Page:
A Silicon Valley-based start-up is taking on the $500bn global spirits industry with proprietary technology it claims can reproduce the taste of a barrel-aged whisky, rum or brandy in three to five days.
Bespoken Spirits, founded by materials scientist Martin Janousek and entrepreneur Stu Aaron, has won awards in blind tastings with drinks made by exposing alcohol to “micro staves” of different woods under pressure, in what they likened to a “Nespresso machine on an industrial scale”.
Its public launch on Wednesday comes as spirits prove resilient in the pandemic, partly because of a trend for home cocktail making that helped compensate for the impact of bar closures on distillers such as Diageo and Pernod Ricard.
Mr Aaron said: “Rather than putting a spirit into a barrel and passively waiting for nature to take its course over decades, our technology instils the barrel into the spirit, delivering a premium-quality tailored spirit in days rather than decades.”
The process uses a fraction of the wood and energy of barrel ageing, Bespoken said, while avoiding the disappearance of the so-called “angel’s share” of spirit that evaporates during maturation.
Bespoken’s launch met with a frosty response from the Scotch Whisky Association, which said many markets required maturation in casks for a spirit to be sold as “whisky”, including the UK and EU, where it must be aged for three years.
“Those quality definitions of whisky protect the reputation of whisky as a traditionally aged product, and other spirits produced with other techniques should be labelled in a way which doesn’t take unfair advantage of that reputation,” it said.
“The SWA will take action all over the world to stop the sale of products which seek to compete with Scotch Whisky as ‘whisky’ but fail to meet the legal requirements of the country of sale.”
The US does not specify an ageing process for whisky, however, and other US-based distilleries are also working on accelerated ageing technology, often alongside an element of traditional ageing.
California-based Lost Spirits uses a chemical reactor, while Ohio-based Cleveland Whiskey places its spirits in tanks together with barrel wood, then agitates the mixture and applies pressure.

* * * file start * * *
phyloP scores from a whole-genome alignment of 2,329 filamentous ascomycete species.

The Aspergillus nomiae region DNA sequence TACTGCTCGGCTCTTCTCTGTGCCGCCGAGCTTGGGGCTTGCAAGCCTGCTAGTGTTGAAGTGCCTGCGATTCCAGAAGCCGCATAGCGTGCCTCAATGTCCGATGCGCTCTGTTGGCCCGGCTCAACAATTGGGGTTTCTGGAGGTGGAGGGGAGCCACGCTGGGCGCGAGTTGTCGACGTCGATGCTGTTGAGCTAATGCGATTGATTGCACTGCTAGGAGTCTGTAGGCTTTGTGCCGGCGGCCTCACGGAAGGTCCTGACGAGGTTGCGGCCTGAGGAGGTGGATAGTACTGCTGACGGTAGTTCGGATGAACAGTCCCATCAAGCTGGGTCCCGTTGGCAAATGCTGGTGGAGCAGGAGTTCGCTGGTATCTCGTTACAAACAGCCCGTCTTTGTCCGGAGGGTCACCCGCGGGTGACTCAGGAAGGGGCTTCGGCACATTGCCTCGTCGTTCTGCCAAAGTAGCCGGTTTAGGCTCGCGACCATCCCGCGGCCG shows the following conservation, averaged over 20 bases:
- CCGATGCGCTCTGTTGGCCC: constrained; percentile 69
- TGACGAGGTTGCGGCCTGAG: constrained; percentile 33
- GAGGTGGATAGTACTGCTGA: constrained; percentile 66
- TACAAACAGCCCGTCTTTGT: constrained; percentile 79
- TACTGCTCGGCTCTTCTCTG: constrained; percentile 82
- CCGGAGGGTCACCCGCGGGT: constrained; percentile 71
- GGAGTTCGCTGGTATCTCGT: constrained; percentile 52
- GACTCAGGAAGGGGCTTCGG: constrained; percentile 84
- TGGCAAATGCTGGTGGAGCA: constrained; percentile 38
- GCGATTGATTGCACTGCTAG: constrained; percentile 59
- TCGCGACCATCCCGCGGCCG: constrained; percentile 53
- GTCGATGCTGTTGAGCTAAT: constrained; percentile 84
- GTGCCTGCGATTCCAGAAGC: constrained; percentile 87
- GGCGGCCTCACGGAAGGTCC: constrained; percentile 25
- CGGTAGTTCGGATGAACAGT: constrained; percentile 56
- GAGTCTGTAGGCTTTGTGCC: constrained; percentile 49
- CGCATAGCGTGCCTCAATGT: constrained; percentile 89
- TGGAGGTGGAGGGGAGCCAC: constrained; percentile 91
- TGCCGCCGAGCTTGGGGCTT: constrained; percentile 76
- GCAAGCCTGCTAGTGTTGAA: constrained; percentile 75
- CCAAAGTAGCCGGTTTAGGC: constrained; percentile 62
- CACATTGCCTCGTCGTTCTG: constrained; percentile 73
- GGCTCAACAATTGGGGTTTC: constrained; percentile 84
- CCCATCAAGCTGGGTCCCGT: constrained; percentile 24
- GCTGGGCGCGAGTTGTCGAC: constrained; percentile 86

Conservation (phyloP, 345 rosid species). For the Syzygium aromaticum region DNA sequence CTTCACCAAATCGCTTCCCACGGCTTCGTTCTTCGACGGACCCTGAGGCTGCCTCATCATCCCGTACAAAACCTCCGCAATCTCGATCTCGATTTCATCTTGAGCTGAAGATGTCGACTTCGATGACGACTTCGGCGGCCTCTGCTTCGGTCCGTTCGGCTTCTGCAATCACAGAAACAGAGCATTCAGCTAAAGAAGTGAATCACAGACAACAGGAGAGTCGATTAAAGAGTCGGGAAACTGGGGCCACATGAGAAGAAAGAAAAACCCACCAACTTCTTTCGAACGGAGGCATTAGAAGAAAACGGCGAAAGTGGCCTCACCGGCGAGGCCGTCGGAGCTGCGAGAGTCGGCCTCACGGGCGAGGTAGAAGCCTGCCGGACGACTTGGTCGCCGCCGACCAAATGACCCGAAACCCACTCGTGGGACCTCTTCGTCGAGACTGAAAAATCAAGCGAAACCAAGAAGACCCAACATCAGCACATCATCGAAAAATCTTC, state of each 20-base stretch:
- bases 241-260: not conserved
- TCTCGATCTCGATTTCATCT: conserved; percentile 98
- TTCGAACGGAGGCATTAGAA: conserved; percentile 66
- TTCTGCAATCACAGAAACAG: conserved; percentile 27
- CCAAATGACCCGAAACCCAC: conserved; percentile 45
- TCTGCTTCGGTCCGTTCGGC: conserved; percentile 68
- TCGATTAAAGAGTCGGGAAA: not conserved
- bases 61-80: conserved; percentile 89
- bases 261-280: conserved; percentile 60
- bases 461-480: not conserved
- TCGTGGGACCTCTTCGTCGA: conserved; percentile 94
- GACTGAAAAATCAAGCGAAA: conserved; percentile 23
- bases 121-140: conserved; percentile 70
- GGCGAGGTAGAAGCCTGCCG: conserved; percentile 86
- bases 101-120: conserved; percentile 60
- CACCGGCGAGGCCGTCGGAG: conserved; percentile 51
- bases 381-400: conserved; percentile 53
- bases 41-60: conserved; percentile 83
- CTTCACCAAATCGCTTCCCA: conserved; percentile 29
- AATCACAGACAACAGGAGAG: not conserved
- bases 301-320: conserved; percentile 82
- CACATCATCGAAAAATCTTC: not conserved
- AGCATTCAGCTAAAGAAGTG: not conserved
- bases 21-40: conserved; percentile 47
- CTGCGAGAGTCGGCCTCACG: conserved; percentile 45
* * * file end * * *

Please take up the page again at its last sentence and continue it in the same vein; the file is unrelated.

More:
Bespoken’s drinks are made from a base alcohol or by modifying existing aged spirits, including some that would meet EU “whisky” requirements.
If rapid “ageing” proves popular with consumers, it could challenge the centuries-old process of barrel ageing in oak casks.
Bespoken has achieved some early success in blind-tasting competitions, winning two gold medals in the San Francisco World Spirits Competition this year and a “best of category” award for craft blended whisky at the American Distilling Institute’s Judging of Craft Spirits.
Mr Aaron said the company had deals to make spirits for a US grocery chain and custom drinks for bars and restaurants. It can identify and reproduce the “chemical fingerprints” of aged liquors, he said, or tailor tastes, colours and aromas to specific requirements.
Bespoken, backed by investors including the Cypress Semiconductor founder TJ Rodgers, is talking to breweries about using expired beer that went unused during lockdowns as a base for its products.
Some analysts have argued, however, that accelerated ageing may struggle to replicate processes such as oxidation and esterification, which produce fruity aromas.
Not all drinkers are convinced. A reviewer at Portland-based publication Whiskey Wash labelled Bespoken’s bourbon “not bad” but said “there was very little that was exciting about this drink either”.